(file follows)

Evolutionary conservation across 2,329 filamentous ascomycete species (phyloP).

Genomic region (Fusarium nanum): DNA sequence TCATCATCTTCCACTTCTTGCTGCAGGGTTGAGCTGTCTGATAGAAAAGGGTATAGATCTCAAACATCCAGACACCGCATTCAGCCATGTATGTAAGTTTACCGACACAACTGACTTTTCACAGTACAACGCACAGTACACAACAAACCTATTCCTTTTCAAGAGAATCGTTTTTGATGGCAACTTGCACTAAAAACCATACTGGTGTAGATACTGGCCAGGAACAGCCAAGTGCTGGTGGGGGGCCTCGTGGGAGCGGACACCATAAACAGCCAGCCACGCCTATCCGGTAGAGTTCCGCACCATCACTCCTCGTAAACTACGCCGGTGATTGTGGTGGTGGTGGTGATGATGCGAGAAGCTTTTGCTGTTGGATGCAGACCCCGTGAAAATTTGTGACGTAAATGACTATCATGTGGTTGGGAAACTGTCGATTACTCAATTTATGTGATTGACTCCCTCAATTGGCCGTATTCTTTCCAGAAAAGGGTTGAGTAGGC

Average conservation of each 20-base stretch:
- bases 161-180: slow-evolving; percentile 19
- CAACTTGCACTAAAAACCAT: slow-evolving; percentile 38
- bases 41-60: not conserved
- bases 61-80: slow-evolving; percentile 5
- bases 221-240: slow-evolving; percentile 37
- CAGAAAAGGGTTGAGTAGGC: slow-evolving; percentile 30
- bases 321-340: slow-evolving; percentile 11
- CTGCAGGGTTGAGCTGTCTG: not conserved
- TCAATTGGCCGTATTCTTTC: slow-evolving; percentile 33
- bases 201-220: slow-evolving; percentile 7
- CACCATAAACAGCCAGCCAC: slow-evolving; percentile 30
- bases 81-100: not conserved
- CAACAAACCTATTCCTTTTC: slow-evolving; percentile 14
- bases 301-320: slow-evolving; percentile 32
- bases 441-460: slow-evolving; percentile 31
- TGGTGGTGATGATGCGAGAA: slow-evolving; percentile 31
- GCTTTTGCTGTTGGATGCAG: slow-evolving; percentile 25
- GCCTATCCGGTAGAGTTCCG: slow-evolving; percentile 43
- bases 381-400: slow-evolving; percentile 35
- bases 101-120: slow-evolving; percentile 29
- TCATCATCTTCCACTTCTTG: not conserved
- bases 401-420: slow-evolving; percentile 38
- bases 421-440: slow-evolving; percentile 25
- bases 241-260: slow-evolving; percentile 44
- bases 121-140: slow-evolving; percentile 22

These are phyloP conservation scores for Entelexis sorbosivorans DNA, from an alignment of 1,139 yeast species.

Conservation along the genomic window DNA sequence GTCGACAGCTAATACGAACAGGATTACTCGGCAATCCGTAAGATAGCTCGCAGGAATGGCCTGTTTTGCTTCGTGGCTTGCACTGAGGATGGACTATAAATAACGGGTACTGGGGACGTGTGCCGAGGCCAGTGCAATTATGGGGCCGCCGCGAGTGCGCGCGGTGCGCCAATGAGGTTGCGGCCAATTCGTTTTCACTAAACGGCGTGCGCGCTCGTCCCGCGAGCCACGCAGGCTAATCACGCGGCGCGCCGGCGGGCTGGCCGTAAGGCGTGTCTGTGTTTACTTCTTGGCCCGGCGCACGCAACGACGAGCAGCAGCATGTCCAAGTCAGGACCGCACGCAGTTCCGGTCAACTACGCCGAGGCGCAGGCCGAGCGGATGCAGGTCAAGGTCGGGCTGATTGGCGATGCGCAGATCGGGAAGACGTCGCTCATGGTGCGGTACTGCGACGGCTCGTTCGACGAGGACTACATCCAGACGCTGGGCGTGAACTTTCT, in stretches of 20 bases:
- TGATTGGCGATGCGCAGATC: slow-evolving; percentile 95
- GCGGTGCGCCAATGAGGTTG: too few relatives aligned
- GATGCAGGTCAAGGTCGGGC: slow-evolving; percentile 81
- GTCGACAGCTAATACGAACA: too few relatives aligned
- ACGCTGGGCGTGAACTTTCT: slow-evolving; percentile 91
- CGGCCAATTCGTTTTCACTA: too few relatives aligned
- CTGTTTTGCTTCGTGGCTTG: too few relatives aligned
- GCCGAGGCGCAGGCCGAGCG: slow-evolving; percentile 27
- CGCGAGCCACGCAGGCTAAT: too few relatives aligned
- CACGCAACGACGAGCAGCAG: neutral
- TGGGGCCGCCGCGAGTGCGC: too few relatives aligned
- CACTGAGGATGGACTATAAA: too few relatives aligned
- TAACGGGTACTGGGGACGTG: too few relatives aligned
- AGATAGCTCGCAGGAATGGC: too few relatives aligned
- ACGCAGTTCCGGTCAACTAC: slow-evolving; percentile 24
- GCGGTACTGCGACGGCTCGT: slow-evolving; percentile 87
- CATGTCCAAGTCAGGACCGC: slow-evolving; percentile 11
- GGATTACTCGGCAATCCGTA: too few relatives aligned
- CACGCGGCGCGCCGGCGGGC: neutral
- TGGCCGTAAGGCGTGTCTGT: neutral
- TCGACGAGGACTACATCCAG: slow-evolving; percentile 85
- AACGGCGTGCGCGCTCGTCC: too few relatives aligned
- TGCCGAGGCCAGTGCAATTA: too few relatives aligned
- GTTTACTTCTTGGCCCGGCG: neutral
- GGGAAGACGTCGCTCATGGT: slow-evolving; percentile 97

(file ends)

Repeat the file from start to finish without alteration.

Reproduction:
Evolutionary conservation across 2,329 filamentous ascomycete species (phyloP).

Genomic region (Fusarium nanum): DNA sequence TCATCATCTTCCACTTCTTGCTGCAGGGTTGAGCTGTCTGATAGAAAAGGGTATAGATCTCAAACATCCAGACACCGCATTCAGCCATGTATGTAAGTTTACCGACACAACTGACTTTTCACAGTACAACGCACAGTACACAACAAACCTATTCCTTTTCAAGAGAATCGTTTTTGATGGCAACTTGCACTAAAAACCATACTGGTGTAGATACTGGCCAGGAACAGCCAAGTGCTGGTGGGGGGCCTCGTGGGAGCGGACACCATAAACAGCCAGCCACGCCTATCCGGTAGAGTTCCGCACCATCACTCCTCGTAAACTACGCCGGTGATTGTGGTGGTGGTGGTGATGATGCGAGAAGCTTTTGCTGTTGGATGCAGACCCCGTGAAAATTTGTGACGTAAATGACTATCATGTGGTTGGGAAACTGTCGATTACTCAATTTATGTGATTGACTCCCTCAATTGGCCGTATTCTTTCCAGAAAAGGGTTGAGTAGGC

Average conservation of each 20-base stretch:
- bases 161-180: slow-evolving; percentile 19
- CAACTTGCACTAAAAACCAT: slow-evolving; percentile 38
- bases 41-60: not conserved
- bases 61-80: slow-evolving; percentile 5
- bases 221-240: slow-evolving; percentile 37
- CAGAAAAGGGTTGAGTAGGC: slow-evolving; percentile 30
- bases 321-340: slow-evolving; percentile 11
- CTGCAGGGTTGAGCTGTCTG: not conserved
- TCAATTGGCCGTATTCTTTC: slow-evolving; percentile 33
- bases 201-220: slow-evolving; percentile 7
- CACCATAAACAGCCAGCCAC: slow-evolving; percentile 30
- bases 81-100: not conserved
- CAACAAACCTATTCCTTTTC: slow-evolving; percentile 14
- bases 301-320: slow-evolving; percentile 32
- bases 441-460: slow-evolving; percentile 31
- TGGTGGTGATGATGCGAGAA: slow-evolving; percentile 31
- GCTTTTGCTGTTGGATGCAG: slow-evolving; percentile 25
- GCCTATCCGGTAGAGTTCCG: slow-evolving; percentile 43
- bases 381-400: slow-evolving; percentile 35
- bases 101-120: slow-evolving; percentile 29
- TCATCATCTTCCACTTCTTG: not conserved
- bases 401-420: slow-evolving; percentile 38
- bases 421-440: slow-evolving; percentile 25
- bases 241-260: slow-evolving; percentile 44
- bases 121-140: slow-evolving; percentile 22

These are phyloP conservation scores for Entelexis sorbosivorans DNA, from an alignment of 1,139 yeast species.

Conservation along the genomic window DNA sequence GTCGACAGCTAATACGAACAGGATTACTCGGCAATCCGTAAGATAGCTCGCAGGAATGGCCTGTTTTGCTTCGTGGCTTGCACTGAGGATGGACTATAAATAACGGGTACTGGGGACGTGTGCCGAGGCCAGTGCAATTATGGGGCCGCCGCGAGTGCGCGCGGTGCGCCAATGAGGTTGCGGCCAATTCGTTTTCACTAAACGGCGTGCGCGCTCGTCCCGCGAGCCACGCAGGCTAATCACGCGGCGCGCCGGCGGGCTGGCCGTAAGGCGTGTCTGTGTTTACTTCTTGGCCCGGCGCACGCAACGACGAGCAGCAGCATGTCCAAGTCAGGACCGCACGCAGTTCCGGTCAACTACGCCGAGGCGCAGGCCGAGCGGATGCAGGTCAAGGTCGGGCTGATTGGCGATGCGCAGATCGGGAAGACGTCGCTCATGGTGCGGTACTGCGACGGCTCGTTCGACGAGGACTACATCCAGACGCTGGGCGTGAACTTTCT, in stretches of 20 bases:
- TGATTGGCGATGCGCAGATC: slow-evolving; percentile 95
- GCGGTGCGCCAATGAGGTTG: too few relatives aligned
- GATGCAGGTCAAGGTCGGGC: slow-evolving; percentile 81
- GTCGACAGCTAATACGAACA: too few relatives aligned
- ACGCTGGGCGTGAACTTTCT: slow-evolving; percentile 91
- CGGCCAATTCGTTTTCACTA: too few relatives aligned
- CTGTTTTGCTTCGTGGCTTG: too few relatives aligned
- GCCGAGGCGCAGGCCGAGCG: slow-evolving; percentile 27
- CGCGAGCCACGCAGGCTAAT: too few relatives aligned
- CACGCAACGACGAGCAGCAG: neutral
- TGGGGCCGCCGCGAGTGCGC: too few relatives aligned
- CACTGAGGATGGACTATAAA: too few relatives aligned
- TAACGGGTACTGGGGACGTG: too few relatives aligned
- AGATAGCTCGCAGGAATGGC: too few relatives aligned
- ACGCAGTTCCGGTCAACTAC: slow-evolving; percentile 24
- GCGGTACTGCGACGGCTCGT: slow-evolving; percentile 87
- CATGTCCAAGTCAGGACCGC: slow-evolving; percentile 11
- GGATTACTCGGCAATCCGTA: too few relatives aligned
- CACGCGGCGCGCCGGCGGGC: neutral
- TGGCCGTAAGGCGTGTCTGT: neutral
- TCGACGAGGACTACATCCAG: slow-evolving; percentile 85
- AACGGCGTGCGCGCTCGTCC: too few relatives aligned
- TGCCGAGGCCAGTGCAATTA: too few relatives aligned
- GTTTACTTCTTGGCCCGGCG: neutral
- GGGAAGACGTCGCTCATGGT: slow-evolving; percentile 97